Zaku I WIP

1/100 Scale Master Grade MS-05B Desert Zaku I

In Progress Page

Ankle Modification

The ankle joints in the early Zakus are some of the worst in MG history. MG kits have come a LONG WAY. When I built my HGUC Garma’s Zaku II, I saw how they increased the ankle/foot gap to allow for more flexibility (and it still looked fine), so I decided to do the same.

Here’s my simple low-tech mod. I sawed the middle of the “ankle bone” (part D9) with my X-acto saw where it has a square cross section. You don’t have to cut it straight, or perfectly centered. Just leave enough “meat” on either side to glue onto. You’ll have to sand the sides down a bit to get them to fit inside the 1/4” square Evergreen plastic tube. Cut the tube about 3/8th” long. Test fit the ends of your ankle bones into the tube. When the fit is good, take one end off and put a drop of CA glue down the tube. Stick the other end on and turn it over so the drop runs down and sticks the other end too. The result is a little chunky looking, but it poses quite well, and it will be hidden by the ankle and foot armor around it and the piston in front of it (and the piston doesn’t bind, which I was worried about).

Here’s a comparison of my modified MG Zaku I, stock MG Zaku II and stock HGUC Zaku II.

Shoulder Modification

To modify the shoulder armor, I sawed off three pieces (about 3/32” thick) from a K&S 1/4″ round plastic tube. For this I liked the K&S because the plastic is thicker in cross-section than the Evergreen. I then sanded the tube pieces flat (and equal to each other) on my T-bar sander.

To fill in some detail inside, I cut some 3/32” K&S round tube and glued it centered inside the opening of the ¼” tube AFTER I had already glued it onto the shoulder.

Then I went around the outside of the big tube with thinned-down putty to blend it into the shoulder armor. I also added a rectangular vent from the extra pieces you get in the kit to the outside edge of the armor. Why not?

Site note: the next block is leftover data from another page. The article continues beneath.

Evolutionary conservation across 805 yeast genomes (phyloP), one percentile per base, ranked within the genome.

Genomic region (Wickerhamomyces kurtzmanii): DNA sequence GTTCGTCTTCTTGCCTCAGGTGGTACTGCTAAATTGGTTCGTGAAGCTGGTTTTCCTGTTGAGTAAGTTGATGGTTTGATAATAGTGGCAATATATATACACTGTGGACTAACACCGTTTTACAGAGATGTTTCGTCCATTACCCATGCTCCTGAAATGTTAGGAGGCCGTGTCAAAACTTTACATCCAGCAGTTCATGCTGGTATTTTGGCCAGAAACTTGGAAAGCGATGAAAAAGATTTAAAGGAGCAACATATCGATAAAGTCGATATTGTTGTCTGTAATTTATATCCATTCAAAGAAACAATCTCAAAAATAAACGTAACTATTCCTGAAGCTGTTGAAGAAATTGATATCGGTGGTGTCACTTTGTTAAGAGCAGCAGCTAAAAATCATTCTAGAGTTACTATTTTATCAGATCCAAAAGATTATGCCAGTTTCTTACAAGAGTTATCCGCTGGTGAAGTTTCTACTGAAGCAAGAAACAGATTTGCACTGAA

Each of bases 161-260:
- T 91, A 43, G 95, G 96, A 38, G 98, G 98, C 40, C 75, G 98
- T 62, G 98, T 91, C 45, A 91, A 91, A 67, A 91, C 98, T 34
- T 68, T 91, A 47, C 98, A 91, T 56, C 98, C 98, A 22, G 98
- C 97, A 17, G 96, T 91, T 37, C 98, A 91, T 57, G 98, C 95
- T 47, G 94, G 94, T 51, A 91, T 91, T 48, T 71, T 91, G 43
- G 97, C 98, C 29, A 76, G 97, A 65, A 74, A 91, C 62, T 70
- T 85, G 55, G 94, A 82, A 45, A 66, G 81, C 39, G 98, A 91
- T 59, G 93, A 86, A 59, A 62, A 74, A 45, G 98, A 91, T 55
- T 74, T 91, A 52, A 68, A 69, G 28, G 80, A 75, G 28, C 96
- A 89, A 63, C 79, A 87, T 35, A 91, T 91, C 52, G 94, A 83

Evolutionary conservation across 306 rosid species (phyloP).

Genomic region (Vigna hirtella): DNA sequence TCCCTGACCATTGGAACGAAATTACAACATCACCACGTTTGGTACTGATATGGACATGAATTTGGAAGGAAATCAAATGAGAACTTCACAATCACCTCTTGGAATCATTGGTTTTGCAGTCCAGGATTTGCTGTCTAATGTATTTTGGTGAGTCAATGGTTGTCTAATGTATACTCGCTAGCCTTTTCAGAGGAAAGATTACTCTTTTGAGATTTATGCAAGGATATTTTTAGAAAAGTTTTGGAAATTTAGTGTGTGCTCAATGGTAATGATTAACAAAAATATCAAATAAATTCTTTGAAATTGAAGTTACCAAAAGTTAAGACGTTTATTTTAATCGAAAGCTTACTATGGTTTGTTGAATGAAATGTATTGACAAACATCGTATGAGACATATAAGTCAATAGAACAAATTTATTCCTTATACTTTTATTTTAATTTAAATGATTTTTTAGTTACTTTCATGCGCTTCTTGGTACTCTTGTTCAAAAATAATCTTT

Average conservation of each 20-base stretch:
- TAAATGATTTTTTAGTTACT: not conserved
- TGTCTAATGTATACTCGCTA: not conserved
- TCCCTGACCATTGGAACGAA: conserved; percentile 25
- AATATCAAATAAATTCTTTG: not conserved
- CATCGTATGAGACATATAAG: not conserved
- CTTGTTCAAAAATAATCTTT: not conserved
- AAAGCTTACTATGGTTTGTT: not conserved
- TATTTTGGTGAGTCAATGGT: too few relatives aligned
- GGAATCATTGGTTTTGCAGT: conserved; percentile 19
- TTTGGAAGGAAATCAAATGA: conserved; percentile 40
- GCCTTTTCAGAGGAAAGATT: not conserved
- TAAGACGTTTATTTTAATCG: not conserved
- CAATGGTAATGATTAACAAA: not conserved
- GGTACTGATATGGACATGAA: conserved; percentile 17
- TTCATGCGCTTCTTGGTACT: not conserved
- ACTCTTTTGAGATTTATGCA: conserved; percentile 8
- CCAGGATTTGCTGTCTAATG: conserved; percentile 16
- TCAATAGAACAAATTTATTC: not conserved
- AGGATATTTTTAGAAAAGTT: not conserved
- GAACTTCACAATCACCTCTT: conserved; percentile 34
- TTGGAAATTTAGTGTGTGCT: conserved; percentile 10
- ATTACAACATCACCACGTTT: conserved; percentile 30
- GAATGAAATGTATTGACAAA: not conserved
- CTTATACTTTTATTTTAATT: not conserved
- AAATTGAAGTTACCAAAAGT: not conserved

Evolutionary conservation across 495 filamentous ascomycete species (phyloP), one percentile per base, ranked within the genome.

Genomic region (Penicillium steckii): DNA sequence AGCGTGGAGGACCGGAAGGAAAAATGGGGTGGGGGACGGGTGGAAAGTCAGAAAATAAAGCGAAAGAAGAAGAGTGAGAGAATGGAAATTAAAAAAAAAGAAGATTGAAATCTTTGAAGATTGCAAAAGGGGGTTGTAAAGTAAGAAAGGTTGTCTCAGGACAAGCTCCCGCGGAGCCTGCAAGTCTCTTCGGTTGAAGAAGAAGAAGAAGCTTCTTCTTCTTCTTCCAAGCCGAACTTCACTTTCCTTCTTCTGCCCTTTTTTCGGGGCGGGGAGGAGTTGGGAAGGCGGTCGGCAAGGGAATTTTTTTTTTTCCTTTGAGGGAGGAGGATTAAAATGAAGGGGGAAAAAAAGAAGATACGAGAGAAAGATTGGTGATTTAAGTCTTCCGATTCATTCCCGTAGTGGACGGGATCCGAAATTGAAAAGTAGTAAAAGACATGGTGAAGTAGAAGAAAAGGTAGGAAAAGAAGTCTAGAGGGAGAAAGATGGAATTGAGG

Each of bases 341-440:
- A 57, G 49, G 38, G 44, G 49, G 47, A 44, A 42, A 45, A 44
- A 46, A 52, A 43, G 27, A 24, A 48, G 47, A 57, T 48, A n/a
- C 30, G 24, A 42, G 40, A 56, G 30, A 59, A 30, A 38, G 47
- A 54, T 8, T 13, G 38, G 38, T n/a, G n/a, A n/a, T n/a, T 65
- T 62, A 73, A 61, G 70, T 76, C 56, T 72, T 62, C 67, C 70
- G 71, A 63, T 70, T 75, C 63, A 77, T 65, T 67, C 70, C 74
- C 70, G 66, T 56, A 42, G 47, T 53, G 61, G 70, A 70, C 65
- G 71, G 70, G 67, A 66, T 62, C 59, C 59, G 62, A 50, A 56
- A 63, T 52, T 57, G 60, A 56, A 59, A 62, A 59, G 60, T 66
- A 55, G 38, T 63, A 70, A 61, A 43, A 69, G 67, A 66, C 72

The Antenna

I took the spare anime-style antenna from my green MG Zaku II to put on my Zaku I. To give it a cocky raked-forward look (as seen in the pic.) I left the tab on the back of the base on it so that it would lean forward.

Normally this tab would fit in the slot on the head cover and the antenna would lean back. I did sand down the tab some so that the antenna would fit flush (see my cheesy diagram).

I also glued the antenna on as far forward as possible so that it would continue the line of the brace in front of the mono eye lens.

The Shield

I was so happy with the clean lines made by the masking on the stripes that I decided to go ahead with my skull design on the shield. I put two overlapping pieces of Tamiya masking tape on my tile (picked up the tip for tiles as cutting boards on the FSM website). Then I took the printout (shrunk to scale) of a skull design I had made on Corel Draw and taped it on top of the tape. The skull was influenced by the skulls painted on the big noses of P-40s in the Pacific in WWII. With a brand new blade in my X-Acto, I carefully cut out the outline. The blade goes right through the paper and the tape. Take off the paper, tease the inside of the skull out of the masking tape and voila, the tape remaining on the tile is a skull stencil. I carefully pulled it off the tile and put it on the shield, sprayed the white and took the tape off. It looks very sharp, although there is a bit of a lip on it because of the thickness of the many coats of white. If I don’t screw up inking the outline, it should look good. Plus, it cost nothing.